Coronary heart disease risk of red meat

coronary heart disease

Replacing red meat with high quality plant foods such as legumes, nuts, or soy may be related to a reduced risk of coronary heart disease, indicates a study published by The BMJ.

Substituting whole grains and milk products for processed red meat, and eggs for processed red meat, may also reduce this risk.

Substantial evidence suggests that high consumption of red meat, especially processed red meat, such as bacon, hot dogs, sausages and salami, is associated with an increased risk of death and major chronic diseases, including coronary heart disease.

Studies that reveal inconsistent results often don’t compare red meat using comparable protein and energy resources.

To address these problems in study design and analysis, a team of US researchers examined the relation between total, processed, and unprocessed red meat and risk of coronary heart disease and estimate the effects of substituting other protein sources for red meat with coronary heart disease risk.

Their findings are based on information from 43,272 US men (average age 53) From the Health Professionals Follow-Up Study who were free of cardiovascular disease and cancer when they enrolled.

Participants filled in a comprehensive diet survey in 1986 and every four decades thereafter, up to 2016, also provided information in their health history and lifestyle.

Medical records were used to monitor coronary heart disease events (fatal and non-fatal) over this 30-year period. During this time, 4,456 coronary heart disease events were recorded of which 1,860 were fatal.
The researchers found that for every one serving daily, total red meat was associated with a small (12 percent ) higher risk of coronary heart disease. Similar associations were observed for unprocessed (11 percent greater risk) and processed red meat (15% greater risk).

However, compared to red meat, intake of a single serving daily of combined plant protein sources, including nuts, legumes (such as legumes, beans and legumes ), and soy was correlated with a 14 percent lower risk of coronary heart disease.

This risk was lower still (18%) among men over the age of 65, and compared with all processed red meat (17%).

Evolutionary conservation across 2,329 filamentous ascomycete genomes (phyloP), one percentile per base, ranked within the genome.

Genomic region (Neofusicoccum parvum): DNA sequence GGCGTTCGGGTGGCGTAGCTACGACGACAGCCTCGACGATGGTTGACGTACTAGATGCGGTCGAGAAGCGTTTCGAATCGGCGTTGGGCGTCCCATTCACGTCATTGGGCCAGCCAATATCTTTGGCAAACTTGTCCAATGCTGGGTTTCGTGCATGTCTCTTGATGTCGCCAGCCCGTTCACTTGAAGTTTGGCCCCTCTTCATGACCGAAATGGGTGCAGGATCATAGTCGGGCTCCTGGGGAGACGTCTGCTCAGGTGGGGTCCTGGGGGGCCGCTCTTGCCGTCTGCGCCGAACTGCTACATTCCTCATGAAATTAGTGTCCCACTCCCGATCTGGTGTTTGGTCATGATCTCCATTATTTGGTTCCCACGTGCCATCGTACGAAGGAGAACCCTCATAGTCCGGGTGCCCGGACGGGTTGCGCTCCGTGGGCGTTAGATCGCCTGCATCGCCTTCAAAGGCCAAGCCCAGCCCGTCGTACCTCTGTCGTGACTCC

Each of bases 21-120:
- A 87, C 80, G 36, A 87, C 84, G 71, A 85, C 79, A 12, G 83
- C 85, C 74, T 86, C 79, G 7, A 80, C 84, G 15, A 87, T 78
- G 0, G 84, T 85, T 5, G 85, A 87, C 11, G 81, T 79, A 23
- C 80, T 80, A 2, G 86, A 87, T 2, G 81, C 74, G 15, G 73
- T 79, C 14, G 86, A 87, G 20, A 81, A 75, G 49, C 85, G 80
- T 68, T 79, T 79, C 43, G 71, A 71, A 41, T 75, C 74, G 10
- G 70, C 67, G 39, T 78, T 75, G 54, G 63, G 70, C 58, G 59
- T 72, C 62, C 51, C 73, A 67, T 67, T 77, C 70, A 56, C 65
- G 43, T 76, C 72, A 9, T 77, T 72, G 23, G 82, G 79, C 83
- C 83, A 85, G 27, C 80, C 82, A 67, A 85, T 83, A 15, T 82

Substituting whole grains and dairy products and yogurt for complete red meat and eggs to get processed red meat were also correlated with lower coronary heart disease risk. This association was particularly strong among younger men, in which the replacement of red meat with egg was correlated with a 20 percent lower risk of coronary heart disease.

Replacing red meat with total fish was not associated with coronary heart disease risk. But the researchers say that this could be due to cooking procedure (ie. Deep frying) and how this particular food group also included processed fish products.

This is an observational study, so can not establish cause, and despite adjusting for important personal and lifestyle variables, the researchers can’t eliminate the chance that other unmeasured factors may have affected their results.

What is more, study participants were mainly white health professionals so the findings might not be widely applicable.

But this was a large study with repeated measures of daily diet during 30 years of follow-up, indicating that the findings withstand scrutiny.

As such, they say their analysis shows that higher intakes of total,

Substituting whole grains or dairy products to get complete red meat and Substituting eggs for processed red meat were also associated with a lower coronary heart disease risk, they add.

“These findings are consistent with the effects of these foods on low density lipoprotein cholesterol levels and support a health benefit of limiting red meat consumption and replacement with plant protein sources,” they explain.

This would also have significant environmental benefits, they conclude.

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